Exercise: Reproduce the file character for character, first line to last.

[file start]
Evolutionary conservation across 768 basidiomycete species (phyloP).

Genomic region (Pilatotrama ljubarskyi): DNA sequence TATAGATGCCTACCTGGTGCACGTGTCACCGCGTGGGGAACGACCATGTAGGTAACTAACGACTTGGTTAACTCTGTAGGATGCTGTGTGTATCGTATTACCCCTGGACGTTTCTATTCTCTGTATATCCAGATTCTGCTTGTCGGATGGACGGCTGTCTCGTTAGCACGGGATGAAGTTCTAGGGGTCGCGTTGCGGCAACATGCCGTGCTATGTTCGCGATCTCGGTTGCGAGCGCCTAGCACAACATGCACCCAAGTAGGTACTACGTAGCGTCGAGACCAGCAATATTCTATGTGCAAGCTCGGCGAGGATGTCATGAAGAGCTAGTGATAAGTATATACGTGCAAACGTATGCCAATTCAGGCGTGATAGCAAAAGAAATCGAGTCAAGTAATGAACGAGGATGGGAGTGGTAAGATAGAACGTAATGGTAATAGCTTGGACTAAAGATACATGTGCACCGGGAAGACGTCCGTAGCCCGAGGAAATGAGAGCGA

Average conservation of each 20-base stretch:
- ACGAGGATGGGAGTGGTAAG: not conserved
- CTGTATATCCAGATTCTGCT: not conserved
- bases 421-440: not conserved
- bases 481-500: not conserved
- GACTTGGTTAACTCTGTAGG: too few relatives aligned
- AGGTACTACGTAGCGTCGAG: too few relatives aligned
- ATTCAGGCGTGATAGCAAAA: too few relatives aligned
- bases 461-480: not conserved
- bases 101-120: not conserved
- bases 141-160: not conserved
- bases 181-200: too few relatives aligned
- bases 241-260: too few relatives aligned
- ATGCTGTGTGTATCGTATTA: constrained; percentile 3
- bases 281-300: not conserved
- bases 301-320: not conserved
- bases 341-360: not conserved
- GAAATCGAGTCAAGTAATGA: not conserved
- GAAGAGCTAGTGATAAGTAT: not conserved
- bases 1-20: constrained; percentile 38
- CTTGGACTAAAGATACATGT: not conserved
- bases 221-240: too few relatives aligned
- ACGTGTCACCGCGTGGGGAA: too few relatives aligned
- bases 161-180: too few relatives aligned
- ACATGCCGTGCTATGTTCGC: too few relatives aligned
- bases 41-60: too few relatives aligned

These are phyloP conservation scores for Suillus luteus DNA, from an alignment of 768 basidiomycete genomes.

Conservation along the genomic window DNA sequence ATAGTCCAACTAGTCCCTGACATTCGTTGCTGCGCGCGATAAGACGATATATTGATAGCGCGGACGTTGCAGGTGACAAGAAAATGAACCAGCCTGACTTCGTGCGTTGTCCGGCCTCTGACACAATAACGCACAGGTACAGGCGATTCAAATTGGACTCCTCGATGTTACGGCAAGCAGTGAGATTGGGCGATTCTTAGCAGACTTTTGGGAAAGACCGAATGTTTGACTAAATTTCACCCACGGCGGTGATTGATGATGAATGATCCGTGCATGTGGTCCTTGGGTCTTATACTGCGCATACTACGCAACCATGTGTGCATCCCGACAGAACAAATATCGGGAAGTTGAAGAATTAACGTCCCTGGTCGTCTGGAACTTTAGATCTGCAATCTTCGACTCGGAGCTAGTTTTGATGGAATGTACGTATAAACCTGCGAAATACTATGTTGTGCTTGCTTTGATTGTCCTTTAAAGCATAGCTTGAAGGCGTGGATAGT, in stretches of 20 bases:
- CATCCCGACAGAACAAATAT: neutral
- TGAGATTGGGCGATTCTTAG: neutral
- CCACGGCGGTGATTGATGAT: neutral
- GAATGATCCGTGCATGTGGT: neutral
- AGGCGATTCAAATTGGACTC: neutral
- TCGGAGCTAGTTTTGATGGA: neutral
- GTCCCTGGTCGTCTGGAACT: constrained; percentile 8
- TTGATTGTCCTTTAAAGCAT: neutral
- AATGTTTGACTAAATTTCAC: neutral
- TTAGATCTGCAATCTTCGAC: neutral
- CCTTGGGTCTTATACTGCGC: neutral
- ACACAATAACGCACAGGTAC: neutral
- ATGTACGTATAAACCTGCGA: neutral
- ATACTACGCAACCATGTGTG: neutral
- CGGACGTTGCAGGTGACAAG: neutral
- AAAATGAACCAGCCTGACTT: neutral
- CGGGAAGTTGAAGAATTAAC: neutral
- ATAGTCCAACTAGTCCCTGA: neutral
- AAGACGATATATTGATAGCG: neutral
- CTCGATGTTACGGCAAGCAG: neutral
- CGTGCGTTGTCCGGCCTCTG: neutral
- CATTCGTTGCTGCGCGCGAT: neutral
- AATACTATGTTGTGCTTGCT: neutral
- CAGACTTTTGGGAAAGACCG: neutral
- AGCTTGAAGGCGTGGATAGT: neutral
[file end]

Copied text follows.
Evolutionary conservation across 768 basidiomycete species (phyloP).

Genomic region (Pilatotrama ljubarskyi): DNA sequence TATAGATGCCTACCTGGTGCACGTGTCACCGCGTGGGGAACGACCATGTAGGTAACTAACGACTTGGTTAACTCTGTAGGATGCTGTGTGTATCGTATTACCCCTGGACGTTTCTATTCTCTGTATATCCAGATTCTGCTTGTCGGATGGACGGCTGTCTCGTTAGCACGGGATGAAGTTCTAGGGGTCGCGTTGCGGCAACATGCCGTGCTATGTTCGCGATCTCGGTTGCGAGCGCCTAGCACAACATGCACCCAAGTAGGTACTACGTAGCGTCGAGACCAGCAATATTCTATGTGCAAGCTCGGCGAGGATGTCATGAAGAGCTAGTGATAAGTATATACGTGCAAACGTATGCCAATTCAGGCGTGATAGCAAAAGAAATCGAGTCAAGTAATGAACGAGGATGGGAGTGGTAAGATAGAACGTAATGGTAATAGCTTGGACTAAAGATACATGTGCACCGGGAAGACGTCCGTAGCCCGAGGAAATGAGAGCGA

Average conservation of each 20-base stretch:
- ACGAGGATGGGAGTGGTAAG: not conserved
- CTGTATATCCAGATTCTGCT: not conserved
- bases 421-440: not conserved
- bases 481-500: not conserved
- GACTTGGTTAACTCTGTAGG: too few relatives aligned
- AGGTACTACGTAGCGTCGAG: too few relatives aligned
- ATTCAGGCGTGATAGCAAAA: too few relatives aligned
- bases 461-480: not conserved
- bases 101-120: not conserved
- bases 141-160: not conserved
- bases 181-200: too few relatives aligned
- bases 241-260: too few relatives aligned
- ATGCTGTGTGTATCGTATTA: constrained; percentile 3
- bases 281-300: not conserved
- bases 301-320: not conserved
- bases 341-360: not conserved
- GAAATCGAGTCAAGTAATGA: not conserved
- GAAGAGCTAGTGATAAGTAT: not conserved
- bases 1-20: constrained; percentile 38
- CTTGGACTAAAGATACATGT: not conserved
- bases 221-240: too few relatives aligned
- ACGTGTCACCGCGTGGGGAA: too few relatives aligned
- bases 161-180: too few relatives aligned
- ACATGCCGTGCTATGTTCGC: too few relatives aligned
- bases 41-60: too few relatives aligned

These are phyloP conservation scores for Suillus luteus DNA, from an alignment of 768 basidiomycete genomes.

Conservation along the genomic window DNA sequence ATAGTCCAACTAGTCCCTGACATTCGTTGCTGCGCGCGATAAGACGATATATTGATAGCGCGGACGTTGCAGGTGACAAGAAAATGAACCAGCCTGACTTCGTGCGTTGTCCGGCCTCTGACACAATAACGCACAGGTACAGGCGATTCAAATTGGACTCCTCGATGTTACGGCAAGCAGTGAGATTGGGCGATTCTTAGCAGACTTTTGGGAAAGACCGAATGTTTGACTAAATTTCACCCACGGCGGTGATTGATGATGAATGATCCGTGCATGTGGTCCTTGGGTCTTATACTGCGCATACTACGCAACCATGTGTGCATCCCGACAGAACAAATATCGGGAAGTTGAAGAATTAACGTCCCTGGTCGTCTGGAACTTTAGATCTGCAATCTTCGACTCGGAGCTAGTTTTGATGGAATGTACGTATAAACCTGCGAAATACTATGTTGTGCTTGCTTTGATTGTCCTTTAAAGCATAGCTTGAAGGCGTGGATAGT, in stretches of 20 bases:
- CATCCCGACAGAACAAATAT: neutral
- TGAGATTGGGCGATTCTTAG: neutral
- CCACGGCGGTGATTGATGAT: neutral
- GAATGATCCGTGCATGTGGT: neutral
- AGGCGATTCAAATTGGACTC: neutral
- TCGGAGCTAGTTTTGATGGA: neutral
- GTCCCTGGTCGTCTGGAACT: constrained; percentile 8
- TTGATTGTCCTTTAAAGCAT: neutral
- AATGTTTGACTAAATTTCAC: neutral
- TTAGATCTGCAATCTTCGAC: neutral
- CCTTGGGTCTTATACTGCGC: neutral
- ACACAATAACGCACAGGTAC: neutral
- ATGTACGTATAAACCTGCGA: neutral
- ATACTACGCAACCATGTGTG: neutral
- CGGACGTTGCAGGTGACAAG: neutral
- AAAATGAACCAGCCTGACTT: neutral
- CGGGAAGTTGAAGAATTAAC: neutral
- ATAGTCCAACTAGTCCCTGA: neutral
- AAGACGATATATTGATAGCG: neutral
- CTCGATGTTACGGCAAGCAG: neutral
- CGTGCGTTGTCCGGCCTCTG: neutral
- CATTCGTTGCTGCGCGCGAT: neutral
- AATACTATGTTGTGCTTGCT: neutral
- CAGACTTTTGGGAAAGACCG: neutral
- AGCTTGAAGGCGTGGATAGT: neutral